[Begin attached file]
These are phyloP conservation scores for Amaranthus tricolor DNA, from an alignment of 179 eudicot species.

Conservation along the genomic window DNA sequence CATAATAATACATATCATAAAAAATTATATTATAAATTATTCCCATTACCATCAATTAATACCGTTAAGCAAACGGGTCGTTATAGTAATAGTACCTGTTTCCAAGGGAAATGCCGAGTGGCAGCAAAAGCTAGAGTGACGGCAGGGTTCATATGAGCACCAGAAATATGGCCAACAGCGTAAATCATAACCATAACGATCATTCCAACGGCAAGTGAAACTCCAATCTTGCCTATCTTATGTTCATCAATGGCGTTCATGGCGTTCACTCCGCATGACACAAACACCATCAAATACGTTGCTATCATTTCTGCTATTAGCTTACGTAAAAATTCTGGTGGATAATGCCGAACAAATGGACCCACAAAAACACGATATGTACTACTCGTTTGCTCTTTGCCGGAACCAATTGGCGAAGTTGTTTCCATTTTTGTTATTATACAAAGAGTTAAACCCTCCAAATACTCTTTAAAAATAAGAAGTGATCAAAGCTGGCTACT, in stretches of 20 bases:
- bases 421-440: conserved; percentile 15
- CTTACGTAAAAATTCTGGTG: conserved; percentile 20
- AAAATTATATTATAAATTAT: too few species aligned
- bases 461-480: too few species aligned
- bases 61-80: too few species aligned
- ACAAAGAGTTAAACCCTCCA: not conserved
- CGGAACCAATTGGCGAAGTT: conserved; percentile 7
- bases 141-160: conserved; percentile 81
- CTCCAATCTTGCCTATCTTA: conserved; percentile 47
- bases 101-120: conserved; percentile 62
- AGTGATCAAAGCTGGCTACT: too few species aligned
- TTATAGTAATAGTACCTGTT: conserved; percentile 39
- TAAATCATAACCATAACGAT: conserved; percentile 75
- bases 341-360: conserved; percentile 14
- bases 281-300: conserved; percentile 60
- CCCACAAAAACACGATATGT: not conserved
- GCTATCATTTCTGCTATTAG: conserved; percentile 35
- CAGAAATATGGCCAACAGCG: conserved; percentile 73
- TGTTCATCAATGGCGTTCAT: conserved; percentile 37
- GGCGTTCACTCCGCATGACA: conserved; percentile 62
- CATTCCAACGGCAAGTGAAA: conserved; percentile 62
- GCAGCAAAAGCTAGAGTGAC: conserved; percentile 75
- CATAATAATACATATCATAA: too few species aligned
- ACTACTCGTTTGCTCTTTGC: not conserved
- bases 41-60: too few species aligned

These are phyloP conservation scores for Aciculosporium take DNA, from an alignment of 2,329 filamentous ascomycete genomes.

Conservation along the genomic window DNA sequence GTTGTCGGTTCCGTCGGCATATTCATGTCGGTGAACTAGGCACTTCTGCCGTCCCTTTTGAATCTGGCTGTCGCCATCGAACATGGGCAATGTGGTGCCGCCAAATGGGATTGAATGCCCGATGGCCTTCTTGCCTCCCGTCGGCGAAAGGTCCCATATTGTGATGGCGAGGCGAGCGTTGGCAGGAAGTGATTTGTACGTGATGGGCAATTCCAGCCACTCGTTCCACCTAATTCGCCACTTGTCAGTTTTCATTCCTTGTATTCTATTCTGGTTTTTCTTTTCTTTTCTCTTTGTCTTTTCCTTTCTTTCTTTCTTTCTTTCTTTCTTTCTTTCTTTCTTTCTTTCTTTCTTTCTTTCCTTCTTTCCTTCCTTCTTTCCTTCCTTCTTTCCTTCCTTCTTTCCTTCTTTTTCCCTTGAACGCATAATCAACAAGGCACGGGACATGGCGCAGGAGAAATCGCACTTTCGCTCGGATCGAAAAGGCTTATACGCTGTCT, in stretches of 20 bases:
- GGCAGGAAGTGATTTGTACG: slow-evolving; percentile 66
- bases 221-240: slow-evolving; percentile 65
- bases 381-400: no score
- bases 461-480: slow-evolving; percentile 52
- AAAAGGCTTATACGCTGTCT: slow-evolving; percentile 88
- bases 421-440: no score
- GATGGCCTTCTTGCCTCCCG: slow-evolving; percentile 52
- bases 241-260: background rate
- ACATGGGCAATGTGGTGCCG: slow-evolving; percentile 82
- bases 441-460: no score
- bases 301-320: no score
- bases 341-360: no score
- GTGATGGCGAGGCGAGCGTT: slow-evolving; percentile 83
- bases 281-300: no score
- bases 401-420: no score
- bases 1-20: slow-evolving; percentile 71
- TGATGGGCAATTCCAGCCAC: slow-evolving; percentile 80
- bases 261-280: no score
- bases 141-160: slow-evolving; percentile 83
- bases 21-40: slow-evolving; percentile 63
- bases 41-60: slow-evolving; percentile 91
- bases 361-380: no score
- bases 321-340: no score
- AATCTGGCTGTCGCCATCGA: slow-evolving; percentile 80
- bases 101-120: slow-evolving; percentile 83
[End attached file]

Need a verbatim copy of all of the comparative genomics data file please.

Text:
These are phyloP conservation scores for Amaranthus tricolor DNA, from an alignment of 179 eudicot species.

Conservation along the genomic window DNA sequence CATAATAATACATATCATAAAAAATTATATTATAAATTATTCCCATTACCATCAATTAATACCGTTAAGCAAACGGGTCGTTATAGTAATAGTACCTGTTTCCAAGGGAAATGCCGAGTGGCAGCAAAAGCTAGAGTGACGGCAGGGTTCATATGAGCACCAGAAATATGGCCAACAGCGTAAATCATAACCATAACGATCATTCCAACGGCAAGTGAAACTCCAATCTTGCCTATCTTATGTTCATCAATGGCGTTCATGGCGTTCACTCCGCATGACACAAACACCATCAAATACGTTGCTATCATTTCTGCTATTAGCTTACGTAAAAATTCTGGTGGATAATGCCGAACAAATGGACCCACAAAAACACGATATGTACTACTCGTTTGCTCTTTGCCGGAACCAATTGGCGAAGTTGTTTCCATTTTTGTTATTATACAAAGAGTTAAACCCTCCAAATACTCTTTAAAAATAAGAAGTGATCAAAGCTGGCTACT, in stretches of 20 bases:
- bases 421-440: conserved; percentile 15
- CTTACGTAAAAATTCTGGTG: conserved; percentile 20
- AAAATTATATTATAAATTAT: too few species aligned
- bases 461-480: too few species aligned
- bases 61-80: too few species aligned
- ACAAAGAGTTAAACCCTCCA: not conserved
- CGGAACCAATTGGCGAAGTT: conserved; percentile 7
- bases 141-160: conserved; percentile 81
- CTCCAATCTTGCCTATCTTA: conserved; percentile 47
- bases 101-120: conserved; percentile 62
- AGTGATCAAAGCTGGCTACT: too few species aligned
- TTATAGTAATAGTACCTGTT: conserved; percentile 39
- TAAATCATAACCATAACGAT: conserved; percentile 75
- bases 341-360: conserved; percentile 14
- bases 281-300: conserved; percentile 60
- CCCACAAAAACACGATATGT: not conserved
- GCTATCATTTCTGCTATTAG: conserved; percentile 35
- CAGAAATATGGCCAACAGCG: conserved; percentile 73
- TGTTCATCAATGGCGTTCAT: conserved; percentile 37
- GGCGTTCACTCCGCATGACA: conserved; percentile 62
- CATTCCAACGGCAAGTGAAA: conserved; percentile 62
- GCAGCAAAAGCTAGAGTGAC: conserved; percentile 75
- CATAATAATACATATCATAA: too few species aligned
- ACTACTCGTTTGCTCTTTGC: not conserved
- bases 41-60: too few species aligned

These are phyloP conservation scores for Aciculosporium take DNA, from an alignment of 2,329 filamentous ascomycete genomes.

Conservation along the genomic window DNA sequence GTTGTCGGTTCCGTCGGCATATTCATGTCGGTGAACTAGGCACTTCTGCCGTCCCTTTTGAATCTGGCTGTCGCCATCGAACATGGGCAATGTGGTGCCGCCAAATGGGATTGAATGCCCGATGGCCTTCTTGCCTCCCGTCGGCGAAAGGTCCCATATTGTGATGGCGAGGCGAGCGTTGGCAGGAAGTGATTTGTACGTGATGGGCAATTCCAGCCACTCGTTCCACCTAATTCGCCACTTGTCAGTTTTCATTCCTTGTATTCTATTCTGGTTTTTCTTTTCTTTTCTCTTTGTCTTTTCCTTTCTTTCTTTCTTTCTTTCTTTCTTTCTTTCTTTCTTTCTTTCTTTCTTTCTTTCCTTCTTTCCTTCCTTCTTTCCTTCCTTCTTTCCTTCCTTCTTTCCTTCTTTTTCCCTTGAACGCATAATCAACAAGGCACGGGACATGGCGCAGGAGAAATCGCACTTTCGCTCGGATCGAAAAGGCTTATACGCTGTCT, in stretches of 20 bases:
- GGCAGGAAGTGATTTGTACG: slow-evolving; percentile 66
- bases 221-240: slow-evolving; percentile 65
- bases 381-400: no score
- bases 461-480: slow-evolving; percentile 52
- AAAAGGCTTATACGCTGTCT: slow-evolving; percentile 88
- bases 421-440: no score
- GATGGCCTTCTTGCCTCCCG: slow-evolving; percentile 52
- bases 241-260: background rate
- ACATGGGCAATGTGGTGCCG: slow-evolving; percentile 82
- bases 441-460: no score
- bases 301-320: no score
- bases 341-360: no score
- GTGATGGCGAGGCGAGCGTT: slow-evolving; percentile 83
- bases 281-300: no score
- bases 401-420: no score
- bases 1-20: slow-evolving; percentile 71
- TGATGGGCAATTCCAGCCAC: slow-evolving; percentile 80
- bases 261-280: no score
- bases 141-160: slow-evolving; percentile 83
- bases 21-40: slow-evolving; percentile 63
- bases 41-60: slow-evolving; percentile 91
- bases 361-380: no score
- bases 321-340: no score
- AATCTGGCTGTCGCCATCGA: slow-evolving; percentile 80
- bases 101-120: slow-evolving; percentile 83